It rejected claims that the new funding system - being piloted from this autumn - would rob sixth-forms of cash which would instead be ploughed into further education colleges.
But, during a presentation to the Welsh Assembly's education committee, it offered two options for mitigating the impact of the changes on the most badly affected schools.
The first would be for budgets to rise by inflation each year, which would mainly benefit school sixth-forms as the highest-funded providers at present. The second option would be to offer a three-year fixed-funding guarantee, so providers would know how much to expect in budgets.
Anna Brychan, director of the National Association of Head Teachers Cymru, said it would be looking at the proposals carefully. But she was concerned that funding guarantees, if only based on current "cash" figures and not allowing for inflation, would fail to take account of spending increases arising from, for example, teachers' annual pay review.
"We need a great deal more detail on this. People are still worried about what this will mean in the long term, and how it will work in more rural areas," she said.
Conservative Assembly member David Davies asked ELWa to be "open" about its ideas for post-16 education in Wales, and how funds would be shared out.
He said: "Both funding options will lead to a reduction in funding for sixth-forms. Over the next four to five years there will be a reduction in the amount of money going into sixth-forms to fund FE colleges. We want a bit of openness."
But Mike Hopkins, ELWa's director of learning, said money would be divided between schools and colleges to give the best choice for learners.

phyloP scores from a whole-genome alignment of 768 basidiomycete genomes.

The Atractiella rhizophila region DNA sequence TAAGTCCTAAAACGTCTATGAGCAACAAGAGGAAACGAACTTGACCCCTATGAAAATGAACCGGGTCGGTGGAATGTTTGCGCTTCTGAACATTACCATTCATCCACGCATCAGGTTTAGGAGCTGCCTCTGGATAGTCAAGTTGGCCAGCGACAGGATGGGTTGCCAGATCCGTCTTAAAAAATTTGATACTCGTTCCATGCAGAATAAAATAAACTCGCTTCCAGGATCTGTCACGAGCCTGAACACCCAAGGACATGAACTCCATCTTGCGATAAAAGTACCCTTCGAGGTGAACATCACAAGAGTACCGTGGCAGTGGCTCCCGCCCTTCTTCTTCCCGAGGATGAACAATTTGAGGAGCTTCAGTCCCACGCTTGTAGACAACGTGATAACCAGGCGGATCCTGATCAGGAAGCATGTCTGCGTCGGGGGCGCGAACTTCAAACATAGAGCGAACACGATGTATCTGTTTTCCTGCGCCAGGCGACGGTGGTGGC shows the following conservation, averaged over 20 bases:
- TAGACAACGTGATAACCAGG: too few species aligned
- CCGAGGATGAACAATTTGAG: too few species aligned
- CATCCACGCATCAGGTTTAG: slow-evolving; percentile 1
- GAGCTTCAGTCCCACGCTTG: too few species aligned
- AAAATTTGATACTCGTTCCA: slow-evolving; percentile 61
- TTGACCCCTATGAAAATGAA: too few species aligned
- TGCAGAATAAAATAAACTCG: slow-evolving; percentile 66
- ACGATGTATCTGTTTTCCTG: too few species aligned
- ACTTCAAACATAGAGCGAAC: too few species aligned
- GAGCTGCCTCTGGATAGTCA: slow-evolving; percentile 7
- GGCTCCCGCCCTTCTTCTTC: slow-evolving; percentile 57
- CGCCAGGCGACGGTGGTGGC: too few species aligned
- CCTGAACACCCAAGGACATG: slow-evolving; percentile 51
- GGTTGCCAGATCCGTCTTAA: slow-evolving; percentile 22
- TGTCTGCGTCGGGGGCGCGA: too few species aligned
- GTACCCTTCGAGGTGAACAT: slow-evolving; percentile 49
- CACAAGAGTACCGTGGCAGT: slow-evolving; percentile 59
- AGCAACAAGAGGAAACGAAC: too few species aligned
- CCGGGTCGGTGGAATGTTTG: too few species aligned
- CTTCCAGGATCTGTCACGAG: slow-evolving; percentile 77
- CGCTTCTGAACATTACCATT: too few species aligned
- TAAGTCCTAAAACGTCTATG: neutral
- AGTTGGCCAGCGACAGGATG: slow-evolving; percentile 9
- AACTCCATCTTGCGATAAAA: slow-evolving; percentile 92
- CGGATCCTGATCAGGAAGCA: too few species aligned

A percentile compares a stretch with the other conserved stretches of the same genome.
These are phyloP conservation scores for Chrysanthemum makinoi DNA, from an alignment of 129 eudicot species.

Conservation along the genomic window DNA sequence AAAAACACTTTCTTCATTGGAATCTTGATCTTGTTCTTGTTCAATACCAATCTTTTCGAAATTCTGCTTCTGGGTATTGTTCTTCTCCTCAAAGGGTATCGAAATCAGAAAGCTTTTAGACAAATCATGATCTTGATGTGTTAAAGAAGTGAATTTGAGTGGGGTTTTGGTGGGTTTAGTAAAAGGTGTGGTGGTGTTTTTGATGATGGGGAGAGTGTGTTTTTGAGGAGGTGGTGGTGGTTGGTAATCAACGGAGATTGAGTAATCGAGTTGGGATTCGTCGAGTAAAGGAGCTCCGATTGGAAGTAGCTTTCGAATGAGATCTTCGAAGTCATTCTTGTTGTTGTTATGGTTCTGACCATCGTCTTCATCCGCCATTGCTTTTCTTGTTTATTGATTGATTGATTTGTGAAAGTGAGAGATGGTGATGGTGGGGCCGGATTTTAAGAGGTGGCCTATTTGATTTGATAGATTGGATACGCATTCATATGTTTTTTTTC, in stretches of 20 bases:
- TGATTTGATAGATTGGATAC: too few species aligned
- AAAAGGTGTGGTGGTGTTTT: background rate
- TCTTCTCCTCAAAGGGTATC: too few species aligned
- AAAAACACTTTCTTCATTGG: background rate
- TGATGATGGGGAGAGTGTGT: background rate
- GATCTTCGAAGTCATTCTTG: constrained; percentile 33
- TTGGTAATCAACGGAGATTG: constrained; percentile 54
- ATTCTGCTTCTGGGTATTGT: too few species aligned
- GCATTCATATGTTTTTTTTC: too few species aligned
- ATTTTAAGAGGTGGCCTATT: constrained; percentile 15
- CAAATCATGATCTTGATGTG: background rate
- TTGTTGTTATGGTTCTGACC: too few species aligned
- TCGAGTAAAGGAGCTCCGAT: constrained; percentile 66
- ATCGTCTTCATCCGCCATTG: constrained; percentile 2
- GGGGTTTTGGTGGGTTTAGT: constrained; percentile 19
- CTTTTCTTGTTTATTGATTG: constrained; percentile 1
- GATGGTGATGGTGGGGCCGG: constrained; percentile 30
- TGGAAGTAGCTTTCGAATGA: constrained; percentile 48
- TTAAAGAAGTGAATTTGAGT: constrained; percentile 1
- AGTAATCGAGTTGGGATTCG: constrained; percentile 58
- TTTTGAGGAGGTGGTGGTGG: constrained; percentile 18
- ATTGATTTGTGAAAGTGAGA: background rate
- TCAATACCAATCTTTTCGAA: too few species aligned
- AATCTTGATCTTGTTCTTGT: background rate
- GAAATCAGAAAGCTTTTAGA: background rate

He said: "Maintaining the current system is not viable. We must have equality of funding across the sector.
"We want to provide a level playing field for learners, whether at school, college or with a private learning provider.
"At the end of July, ELWa will publish funding allocations and we hope to finalise a funding model for implementation next year."
ELWa chair, Sheila Drury, added: "There isn't one clear figure for funding across Wales. There is already an enormous diversity of funding.
"We have gone out and talked to headteachers and they said that when costing budgets, around 80-85 per cent goes on staff costs.
"We cannot gallop towards our new finding system - we have to have periods for review and progress."
But Labour Assembly member Jeff Cuthbert told the committee that school sixth-forms would suffer under ELWa's funding proposals.
He said: "I wouldn't want to see sixth-forms closed. I am concerned across the board for those who live in deprived areas.
"There needs to be a good balance between vocational and academic subjects.
But everything you have said suggests it is school sixth-forms that are going to get a hammering."
However, Mrs Drury said: "We are listening to observations from headteachers and stakeholders. Collaboration is fundamental."
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